By Anton van Heerden, Managing Director for Sage HR & Payroll
The HR and payroll sector is moving at such a fast speed that it can be hard for the casual observer to keep up. As we begin a new year full of challenges and opportunities, let’s review some of the major trends unfolding in this space.
1. The tactical role of HR in the business
We all know that South Africa’s economy is facing some difficulties, thanks to a weak Rand, load shedding, and slow growth among the country’s major trading partners. Against this backdrop, HR departments must demonstrate their value to the business and go far beyond simply providing administrative support.
They must align themselves closely to the business’s strategy and sharpen their tactics for recruiting, engaging and retaining the best talent. They must focus on how they can help drive productivity and growth for the business by building a skilled and motivated workforce.
2. Using IT as a strategic edge
HR departments have relied on IT to automate paperwork, but now they must also learn how to use technology to create a better employee experience as well as to access information that will help management make more informed strategic decisions.
Today’s employees carry smartphones in their pockets and expect processes at work to be as smooth, user-friendly and intuitive as banking online or using Facebook. Savvy employers are looking to use online portals and mobile apps to interact with their employees – for example, allowing employees to download payslips and apply for leave online.
Is there a role for social media in the workplace? And what about the trend towards bring your own device? HR could certainly have a valuable role to play in these discussions, which every business needs to have in a world where the ways in which workers use technology is changing.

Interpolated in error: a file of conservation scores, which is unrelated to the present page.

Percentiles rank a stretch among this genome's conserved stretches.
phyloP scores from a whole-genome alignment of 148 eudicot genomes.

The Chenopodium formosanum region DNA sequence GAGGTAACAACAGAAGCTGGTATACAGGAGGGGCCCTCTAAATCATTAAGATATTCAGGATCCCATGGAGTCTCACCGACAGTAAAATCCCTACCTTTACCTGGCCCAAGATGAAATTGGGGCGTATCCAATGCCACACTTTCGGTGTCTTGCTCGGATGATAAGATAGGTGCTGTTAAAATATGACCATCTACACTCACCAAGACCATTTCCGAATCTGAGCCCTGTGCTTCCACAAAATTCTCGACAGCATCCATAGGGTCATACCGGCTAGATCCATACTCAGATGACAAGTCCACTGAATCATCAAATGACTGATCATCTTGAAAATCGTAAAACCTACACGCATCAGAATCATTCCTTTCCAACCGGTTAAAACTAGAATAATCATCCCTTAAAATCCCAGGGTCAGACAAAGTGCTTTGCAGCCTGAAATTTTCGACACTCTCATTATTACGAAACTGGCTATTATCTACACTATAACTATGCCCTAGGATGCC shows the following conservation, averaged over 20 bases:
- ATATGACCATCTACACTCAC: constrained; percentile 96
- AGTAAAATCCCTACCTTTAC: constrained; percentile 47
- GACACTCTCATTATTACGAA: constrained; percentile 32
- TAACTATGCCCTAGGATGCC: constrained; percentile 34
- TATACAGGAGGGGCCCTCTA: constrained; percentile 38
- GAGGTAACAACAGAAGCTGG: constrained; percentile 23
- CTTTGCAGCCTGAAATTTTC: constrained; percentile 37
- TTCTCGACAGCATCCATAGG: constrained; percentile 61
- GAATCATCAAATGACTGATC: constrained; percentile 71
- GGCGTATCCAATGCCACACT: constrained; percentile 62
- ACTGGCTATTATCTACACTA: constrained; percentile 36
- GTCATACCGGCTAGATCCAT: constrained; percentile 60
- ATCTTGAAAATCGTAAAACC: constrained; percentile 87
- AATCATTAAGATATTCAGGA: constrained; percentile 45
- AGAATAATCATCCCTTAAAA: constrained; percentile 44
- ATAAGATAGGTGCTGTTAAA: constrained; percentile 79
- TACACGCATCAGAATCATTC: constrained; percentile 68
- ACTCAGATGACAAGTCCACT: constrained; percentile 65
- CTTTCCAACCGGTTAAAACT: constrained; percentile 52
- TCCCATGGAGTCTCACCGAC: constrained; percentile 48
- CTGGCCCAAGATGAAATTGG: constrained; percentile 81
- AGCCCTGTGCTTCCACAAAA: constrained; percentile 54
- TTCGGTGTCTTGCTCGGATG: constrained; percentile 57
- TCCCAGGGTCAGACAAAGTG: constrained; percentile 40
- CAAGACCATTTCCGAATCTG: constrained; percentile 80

Also, HR and payroll systems contain a wealth of data about the business and its employees. HR managers should be putting this information to work to improve strategic decision-making. By using predictive analytics, for example, they can identify talent risks such as churn of employees or better plan their human resources needs for the future.
3. Filling the talent pipeline
To win the war for talent, HR departments need to look at employee engagement in a holistic way, from career development and the work environment to recognition programmes and remuneration. This starts by ensuring the company has a great brand that helps to bring in high-quality CVs when they’re hiring.
HR departments must therefore be thinking about how to position themselves as employers of choice. It’s also vital for HR departments to reorient themselves as service providers – there to help facilitate employees’ needs – if they want to improve employee satisfaction and retention.
For more conservative companies, one challenge lies in supporting more flexible ways of working. For example, many top performers are now looking for their employers to give them flexibility to work virtually or to follow less rigid office hours. Today’s employees – especially Millennials – are looking for more work-life balance – how does the HR department accommodate them?
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